The average annual percent change (AAPC) of paediatric lymphoid leukaemias rose by 0.4% in the US, according to a recent update by the US Public Health Service published in the Journal of the National Cancer Institute last week. Using registry data from US Cancer Statistics, which covers 99.1% of the US population, authors David Seigel and colleagues identified the incidence of paediatric cancers from 248,749 diagnosed cases in individuals 19 and under between 2003 and 2019. They found that among all cancers in the International Classification of Childhood Cancer (ICCC), lymphoid leukaemias impacted the most children, accounting for 18.77% of all cancer cases. Given the rising incidence of lymphoid leukaemias in both boys and girls, it is crucial to ensure sufficient allocation of care capacity to meet the needs of these children during treatment. Additionally, ongoing follow-up care must be available to address their long-term health requirements.
Seigel and colleagues identified an increasing AAPC in five of the 12 ICCC categories: leukaemias, lymphomas, hepatic tumours, malignant bone tumours, and other malignant neoplasms and melanoma. Among them, leukaemia had the highest diagnosed incidence rate, with 46.6 cases per one million individuals aged 0 to 19 years. Most leukaemia cases were attributed to lymphoid leukaemias, accounting for 72.30% of diagnosed leukaemia cases over the specified period. According to Stanford Medicine, acute lymphoblastic leukaemia (ALL), the most common type of leukaemia in children, is likely responsible for driving the majority of these cases. GlobalData estimates that approximately 2,800 individuals aged 19 years and under will be diagnosed with ALL in 2023 alone, and this number is anticipated to increase by about 50 cases per year by 2029. It is possible, however, that these numbers could be higher, given the trends highlighted by Seigel and colleagues.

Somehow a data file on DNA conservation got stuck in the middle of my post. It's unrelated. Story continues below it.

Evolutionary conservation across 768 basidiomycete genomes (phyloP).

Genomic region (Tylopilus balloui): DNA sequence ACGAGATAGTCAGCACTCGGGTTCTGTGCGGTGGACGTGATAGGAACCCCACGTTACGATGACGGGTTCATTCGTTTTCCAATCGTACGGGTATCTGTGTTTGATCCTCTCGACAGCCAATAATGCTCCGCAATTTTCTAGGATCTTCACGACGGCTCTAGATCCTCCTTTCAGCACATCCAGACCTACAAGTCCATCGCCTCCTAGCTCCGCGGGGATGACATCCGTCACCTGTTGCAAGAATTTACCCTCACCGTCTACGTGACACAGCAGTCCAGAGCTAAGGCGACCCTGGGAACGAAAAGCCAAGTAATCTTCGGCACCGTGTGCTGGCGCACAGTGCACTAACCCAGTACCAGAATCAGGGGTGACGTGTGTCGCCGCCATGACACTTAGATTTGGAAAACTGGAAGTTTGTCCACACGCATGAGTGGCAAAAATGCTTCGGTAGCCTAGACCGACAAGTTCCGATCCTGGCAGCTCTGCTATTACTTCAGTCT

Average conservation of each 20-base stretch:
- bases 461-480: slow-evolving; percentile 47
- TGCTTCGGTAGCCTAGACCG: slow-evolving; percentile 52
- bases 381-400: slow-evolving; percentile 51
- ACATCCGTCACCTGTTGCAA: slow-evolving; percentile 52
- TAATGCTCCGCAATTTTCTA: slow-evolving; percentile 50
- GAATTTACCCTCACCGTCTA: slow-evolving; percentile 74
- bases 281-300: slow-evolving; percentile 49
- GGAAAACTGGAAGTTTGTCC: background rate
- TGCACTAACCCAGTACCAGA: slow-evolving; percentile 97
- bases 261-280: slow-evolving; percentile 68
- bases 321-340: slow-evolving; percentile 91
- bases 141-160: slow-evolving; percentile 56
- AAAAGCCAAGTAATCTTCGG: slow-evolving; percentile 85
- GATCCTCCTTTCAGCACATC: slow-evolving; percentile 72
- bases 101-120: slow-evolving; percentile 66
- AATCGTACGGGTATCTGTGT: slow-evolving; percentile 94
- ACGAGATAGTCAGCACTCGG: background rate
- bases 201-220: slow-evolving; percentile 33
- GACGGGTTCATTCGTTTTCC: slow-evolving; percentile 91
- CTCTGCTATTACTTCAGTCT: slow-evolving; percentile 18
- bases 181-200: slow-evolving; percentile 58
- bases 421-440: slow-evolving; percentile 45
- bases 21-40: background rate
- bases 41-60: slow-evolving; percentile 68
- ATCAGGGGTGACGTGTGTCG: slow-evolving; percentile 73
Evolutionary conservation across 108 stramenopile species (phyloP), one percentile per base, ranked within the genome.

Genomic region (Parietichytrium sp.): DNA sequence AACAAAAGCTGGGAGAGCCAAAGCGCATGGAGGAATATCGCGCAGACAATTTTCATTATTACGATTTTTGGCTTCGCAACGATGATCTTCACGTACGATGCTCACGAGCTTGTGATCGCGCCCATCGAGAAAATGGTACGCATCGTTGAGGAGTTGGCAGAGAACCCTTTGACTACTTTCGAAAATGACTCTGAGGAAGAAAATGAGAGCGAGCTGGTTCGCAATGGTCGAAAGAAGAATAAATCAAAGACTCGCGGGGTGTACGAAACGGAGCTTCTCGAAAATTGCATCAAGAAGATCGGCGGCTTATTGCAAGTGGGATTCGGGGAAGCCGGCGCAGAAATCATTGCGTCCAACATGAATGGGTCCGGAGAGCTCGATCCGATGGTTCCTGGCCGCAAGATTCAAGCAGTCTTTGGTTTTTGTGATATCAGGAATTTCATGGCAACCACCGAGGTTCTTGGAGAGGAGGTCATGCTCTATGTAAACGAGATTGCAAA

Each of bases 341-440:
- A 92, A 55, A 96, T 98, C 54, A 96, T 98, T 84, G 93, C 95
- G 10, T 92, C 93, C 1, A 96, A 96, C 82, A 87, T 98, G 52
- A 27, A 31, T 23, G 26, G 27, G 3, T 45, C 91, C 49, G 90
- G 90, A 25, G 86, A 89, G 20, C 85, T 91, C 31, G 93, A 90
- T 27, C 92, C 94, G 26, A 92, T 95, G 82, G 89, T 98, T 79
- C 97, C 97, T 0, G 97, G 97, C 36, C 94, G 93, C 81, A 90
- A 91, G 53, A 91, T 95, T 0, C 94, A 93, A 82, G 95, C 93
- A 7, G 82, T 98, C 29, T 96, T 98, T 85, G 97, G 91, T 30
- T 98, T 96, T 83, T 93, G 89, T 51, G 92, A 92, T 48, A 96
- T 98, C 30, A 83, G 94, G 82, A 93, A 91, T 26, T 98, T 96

This growth will not only result in a slightly increased demand for treatment but because the five-year survival rate for paediatric ALL (and subsequently most lymphoid leukaemias) is about 90%, an increasing number of paediatric ALL survivors will also need follow-up treatment for associated conditions such as metabolic disorders and cardiac dysfunction. Therefore, it is essential to continue monitoring paediatric cancer cases, particularly lymphoid leukaemias, by collecting clinical and molecular data. Doing so will aid researchers in developing interventions and improve enrollment in clinical trials.